urban areas and have been making
In both Democratic gubernatorial
primaries, Knox bested Edmisten in the
state's cities. But Knox's recent endor
sement of President Reagan has swung
many former Knox holdouts into the
Edmisten camp. Also, the religious
right's support of Republican Sen. Jesse
Helms' candidacy is turning state
moderates against the GOP ticket.
And as the state's top cop and a state
officeholder for 10 years, Edmisten can
count on a well-oiled political network
of county sheriffs and loyal supporters.
The only scheduled debate of the
campaign, which took place Sept. 29,
was a shot in the arm for Martin,
according to Beyle and UNC political
science colleague Merle Black, not
because of his debate performance
against Edmisten, but because for the
first time, television viewers saw Martin
on the same stage as Edmisten. "The
debate clearly helped Martin more than
Edmisten," Beyle said. "It always helps
the underdog, especially when
unknown, to be seen with the favorite
on an equal basis." No more debates
Black suggested that some of Mar
tin's upward movement in the polls
could be attributed to his desire to open
up the Eastern part of the state to
industrial development and his open
courting of business support.
Issues won't count for much.
The race has become a race between
parties and individuals, not ideologies,
ItH be up to the voters to decide who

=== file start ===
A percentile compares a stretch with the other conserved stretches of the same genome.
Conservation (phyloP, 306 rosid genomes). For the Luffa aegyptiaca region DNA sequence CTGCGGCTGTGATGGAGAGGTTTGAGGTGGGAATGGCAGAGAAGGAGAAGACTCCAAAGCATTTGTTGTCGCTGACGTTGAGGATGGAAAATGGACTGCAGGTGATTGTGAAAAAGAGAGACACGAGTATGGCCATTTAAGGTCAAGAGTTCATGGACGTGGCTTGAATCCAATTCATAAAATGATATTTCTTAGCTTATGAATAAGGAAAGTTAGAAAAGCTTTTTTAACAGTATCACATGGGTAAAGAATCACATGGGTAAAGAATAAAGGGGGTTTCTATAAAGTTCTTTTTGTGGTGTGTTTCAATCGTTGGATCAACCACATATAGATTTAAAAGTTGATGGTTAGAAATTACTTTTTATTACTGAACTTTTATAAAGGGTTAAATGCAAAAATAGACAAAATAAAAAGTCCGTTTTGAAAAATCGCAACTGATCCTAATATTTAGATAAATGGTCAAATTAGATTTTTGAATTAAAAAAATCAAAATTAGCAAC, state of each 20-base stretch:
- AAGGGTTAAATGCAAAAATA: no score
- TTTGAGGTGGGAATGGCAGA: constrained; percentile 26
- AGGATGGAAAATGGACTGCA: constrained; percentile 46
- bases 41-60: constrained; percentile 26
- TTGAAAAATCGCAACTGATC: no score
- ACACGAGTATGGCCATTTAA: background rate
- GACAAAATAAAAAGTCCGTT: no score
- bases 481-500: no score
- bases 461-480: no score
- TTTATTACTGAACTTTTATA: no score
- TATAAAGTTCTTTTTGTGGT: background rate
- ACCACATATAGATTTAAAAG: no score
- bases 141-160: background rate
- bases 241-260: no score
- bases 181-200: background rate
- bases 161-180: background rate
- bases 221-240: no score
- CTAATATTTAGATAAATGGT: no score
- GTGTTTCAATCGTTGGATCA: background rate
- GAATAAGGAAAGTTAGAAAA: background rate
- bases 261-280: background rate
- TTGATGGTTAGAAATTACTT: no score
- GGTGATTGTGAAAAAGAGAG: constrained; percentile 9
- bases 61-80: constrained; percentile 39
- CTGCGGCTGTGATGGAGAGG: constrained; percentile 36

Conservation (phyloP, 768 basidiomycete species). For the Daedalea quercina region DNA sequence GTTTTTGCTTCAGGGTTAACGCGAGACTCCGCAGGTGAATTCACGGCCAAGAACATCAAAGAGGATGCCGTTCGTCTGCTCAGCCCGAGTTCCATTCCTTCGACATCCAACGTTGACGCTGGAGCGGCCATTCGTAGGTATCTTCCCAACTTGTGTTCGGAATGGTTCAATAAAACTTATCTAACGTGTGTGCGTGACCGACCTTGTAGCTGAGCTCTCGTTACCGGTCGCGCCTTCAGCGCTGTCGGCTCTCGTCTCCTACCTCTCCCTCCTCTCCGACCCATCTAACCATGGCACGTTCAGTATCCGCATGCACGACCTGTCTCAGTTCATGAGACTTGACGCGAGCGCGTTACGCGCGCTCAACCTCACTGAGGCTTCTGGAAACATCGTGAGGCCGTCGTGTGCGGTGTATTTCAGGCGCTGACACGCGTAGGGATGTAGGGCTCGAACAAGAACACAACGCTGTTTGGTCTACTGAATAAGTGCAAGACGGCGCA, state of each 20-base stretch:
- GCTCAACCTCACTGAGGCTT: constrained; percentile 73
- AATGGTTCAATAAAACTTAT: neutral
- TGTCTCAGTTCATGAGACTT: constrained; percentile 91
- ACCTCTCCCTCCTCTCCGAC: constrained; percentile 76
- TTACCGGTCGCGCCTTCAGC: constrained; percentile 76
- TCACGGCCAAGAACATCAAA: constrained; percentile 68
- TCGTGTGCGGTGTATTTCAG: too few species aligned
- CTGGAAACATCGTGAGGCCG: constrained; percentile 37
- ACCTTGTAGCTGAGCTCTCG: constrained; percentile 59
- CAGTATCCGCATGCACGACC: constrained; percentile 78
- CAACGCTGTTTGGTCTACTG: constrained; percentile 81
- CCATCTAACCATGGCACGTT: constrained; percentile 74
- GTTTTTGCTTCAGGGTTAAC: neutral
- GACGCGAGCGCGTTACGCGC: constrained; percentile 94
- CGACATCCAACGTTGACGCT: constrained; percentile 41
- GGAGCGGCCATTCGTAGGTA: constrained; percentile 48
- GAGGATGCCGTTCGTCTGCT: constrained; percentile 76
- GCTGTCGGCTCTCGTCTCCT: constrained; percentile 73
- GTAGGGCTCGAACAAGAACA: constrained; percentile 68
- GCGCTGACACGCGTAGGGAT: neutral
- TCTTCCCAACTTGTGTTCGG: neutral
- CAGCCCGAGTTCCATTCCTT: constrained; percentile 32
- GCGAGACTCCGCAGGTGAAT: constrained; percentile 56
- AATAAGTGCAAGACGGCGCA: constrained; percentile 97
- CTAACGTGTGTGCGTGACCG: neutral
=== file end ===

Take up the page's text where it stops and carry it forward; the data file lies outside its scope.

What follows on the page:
they like Edmisten, the "barefoot boy
in a top hat" from the farm but now
smoking his pipe in metropolitan
Raleigh, or Martin, the chemistry
teacher turned congressman.
be God's boredom after the seventh day of Creation Nietzche
author promises those "will come soon".
The author adds that these accusa
tions are substantiated by "sworn
statements from Christian students who
have been propositioned by these
leaches (sic) all associate professors,
professor, assistant deans, deans and
Upon receiving the letter, Friday
turned it over to State Bureau of
Investigations Director Haywood Sta
rling for the agency to find the author.
Friday called the author a "coward who
Amy to join Jimmy for UNC visit
By DAVID SCHMIDT
Amy Carter won't get red-carpet
treatment Tuesday afternoon when she
visits the campus with her father, former
President Jimmy Carter, University
Carter, who turns 17 today, has said
she might attend UNC, Brown or
Princeton universities next year and is
interested in astronomy. She will take
advantage of her father's lecture at UNC
to take a close look at the campus
The boarding school senior from
Plains, Ga., will be treated plainly, said
Judith McLaurin, an administrative
secretary in the chancellor's office who
is coordinating the Carters' visit.
"There is nothing formal planned for
By MIKE SCHOOR
Listen to Mike T- oberts tell you about
the standout shortstop who plays in
Raleigh and check the price of United
Airlines' next non-stop to God-knows-where.
Then youH understand why non
revenue sports coaches at UNC agree
that their recruiting opportunities are
limited, because of both lack of avail
able scholarships and rising travel costs.
Coaches also say that the amount of
scholarship aid given to each player
should be decided fairly and consist
ently. Each sport receives a scholarship